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Chronometer, in gimbal and fitted box

Navigators used many tools in the 18th and 19th Centuries to track their course at sea. The reality of navigation was a lot messier than stories about precision instruments might suggest.

Mixed navigational arts

No single technology or method ‘solved’ the challenge of accurately determining the position of a ship on the open ocean. Sailors continued to track location by ‘dead reckoning’: charting course (by compass), speed (by log (Image 1)), depth (by sounding lead (Image 2)), and judging currents by experience and lookout.

Harpoon log for measuring a ship’s speed and Walker’s Harpoon II Depth Finder
Image 1: Harpoon log for measuring a ship’s speed, T. Walker, c. 1865 (Wh.2625). Image 2: Sounding lead, “Walker’s Harpoon II Depth Finder”, by T. Walker & Son, London, c. 1875 (Wh.3401).

Typically, this work was then checked against chronometers (if carried) and compared with results calculated from lunar distance observations. All these techniques had their pros and cons, and the safest method was to use them in conjunction.

Untrustworthy clockwork

2-day marine chronometer, by Robert Molyneux, London, 1828
Image 3: 2-day marine chronometer, by Robert Molyneux, London, 1828 (Wh.2581).

Chronometers like the beautiful example shown in Image 3 are often seen as the outstanding, state-of-the-art solution to the problem of maritime navigation in the age of empire.

This is in part due to Dava Sobel’s engaging best-seller Longitude (1995), which has promoted the misleading notion that John Harrison’s marine timekeepers solved the problem of determining longitude at sea.

In reality, although Harrison’s H4 clock (completed 1759) and the chronometers that succeeded it did keep Greenwich time reasonably well aboard ship, many navigators remained sceptical of clockwork. Chronometers were extremely expensive, and their fragility and unreliability meant that several had to be carried together.

As the navigator Andrew Mackay noted in his 1804 instruction manual, the most prevalent rival method—computing longitude by sextant and lunar tables—was already established as a reliable and relatively simple technique:

“Of all the various modes which have been proposed to determine the longitude of a ship at sea, it is probable the method by lunar observations will always claim the pre-eminence, upon this account, that the lunar tables are now brought to a very great degree of exactness, as also the method of constructing instruments proper for taking the necessary observations; and the modes of calculation are far from being difficult.

"The same degree of confidence cannot be placed in time-keepers, as their rate of going is so liable to be altered from the least accidental injury.”(1)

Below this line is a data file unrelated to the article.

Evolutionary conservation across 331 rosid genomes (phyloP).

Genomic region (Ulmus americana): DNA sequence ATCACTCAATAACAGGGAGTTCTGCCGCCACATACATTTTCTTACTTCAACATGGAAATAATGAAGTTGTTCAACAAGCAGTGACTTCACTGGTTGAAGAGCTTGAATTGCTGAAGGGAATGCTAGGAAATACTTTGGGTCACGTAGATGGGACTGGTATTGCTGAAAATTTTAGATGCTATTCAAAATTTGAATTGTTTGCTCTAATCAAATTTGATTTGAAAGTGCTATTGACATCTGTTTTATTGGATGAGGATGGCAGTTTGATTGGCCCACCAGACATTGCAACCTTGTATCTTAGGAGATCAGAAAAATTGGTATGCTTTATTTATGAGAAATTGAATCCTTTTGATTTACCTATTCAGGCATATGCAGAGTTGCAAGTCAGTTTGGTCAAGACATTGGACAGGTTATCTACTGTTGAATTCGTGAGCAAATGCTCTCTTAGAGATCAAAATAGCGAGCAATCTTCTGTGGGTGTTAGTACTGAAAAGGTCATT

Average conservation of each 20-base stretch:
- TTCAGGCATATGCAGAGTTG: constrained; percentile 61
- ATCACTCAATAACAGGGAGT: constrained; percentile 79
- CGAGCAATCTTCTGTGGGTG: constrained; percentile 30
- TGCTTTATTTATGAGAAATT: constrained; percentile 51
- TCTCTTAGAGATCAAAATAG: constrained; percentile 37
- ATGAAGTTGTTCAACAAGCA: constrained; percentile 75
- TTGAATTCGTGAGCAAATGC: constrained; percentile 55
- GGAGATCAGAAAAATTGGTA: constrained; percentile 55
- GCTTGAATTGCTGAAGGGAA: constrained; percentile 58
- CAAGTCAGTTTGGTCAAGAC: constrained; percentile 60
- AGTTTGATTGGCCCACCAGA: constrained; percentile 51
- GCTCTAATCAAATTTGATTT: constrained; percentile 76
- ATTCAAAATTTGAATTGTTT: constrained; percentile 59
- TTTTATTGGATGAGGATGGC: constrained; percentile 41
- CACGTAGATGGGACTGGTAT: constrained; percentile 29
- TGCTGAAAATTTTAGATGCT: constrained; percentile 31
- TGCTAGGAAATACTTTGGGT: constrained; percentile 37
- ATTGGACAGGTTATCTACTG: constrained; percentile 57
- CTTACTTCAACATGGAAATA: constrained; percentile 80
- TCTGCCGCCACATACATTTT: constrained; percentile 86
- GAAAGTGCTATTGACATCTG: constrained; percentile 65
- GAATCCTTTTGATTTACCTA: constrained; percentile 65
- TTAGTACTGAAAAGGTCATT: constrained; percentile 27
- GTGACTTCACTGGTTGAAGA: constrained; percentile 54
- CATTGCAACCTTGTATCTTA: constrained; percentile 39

Shipboard astronomers

For major voyages of discovery, professionally-trained astronomers were often hired to join ships, both to assist with navigation and to execute one of principal goals of these imperial enterprises: the claiming of new territory by naming and charting it. In 1791, for example, the Board of Longitude commissioned the astronomer William Gooch to join George Vancouver’s expedition to the Pacific, instructing him to:

“make nautical, astronomical and trigonometrical observations … for fixing the latitude and longitude of various points of … coast and country, and to ascertain their relative positions with respect to each another, and also to make nautical and astronomical observations during the voyage out and home, all tending to the improvement of geography and navigation.”(2)

Once in the Pacific, Gooch recorded in his journal that “No sooner had we left the Marquesas, than we fell in with four new Islands, never before seen by Europeans, ever since which time I have been employed in Surveying them, settling their Latitude, and Longitude, and laying them down on a Chart.”(3)

Unfortunately for Gooch, he would not live to see his observations returned to the Admiralty in London. In May 1792, Gooch and two other sailors were killed during a botched attempt to trade for supplies at Waimea on the island of Oahu.


  1. Andrew Mackay, The Complete Navigator: Or, an Easy and Familiar Guide to the Theory and Practice of Navigation (London: Longman and Rees, 1804), p.169
  2. Board of Longitude’s instructions to William Gooch, [1791], Cambridge University Library RGO 14/9, 61v-63v.
  3. Quoted in: Richard Dunn, ‘Heaving a Little Ballast: Seaborne Astronomy in the Late-Eighteenth Century’, in: Marcus Granato & Marta C. Lourenço (eds.), Scientific Instruments in the History of Science: Studies in Transfer, Use and Preservation (Museu de Astronomia e Ciências Afins, 2014), 79–100, on p.88.

Joshua Nall

Joshua Nall, ‘Navigational Arts’, Explore Whipple Collections, Whipple Museum of the History of Science, University of Cambridge, 2020.

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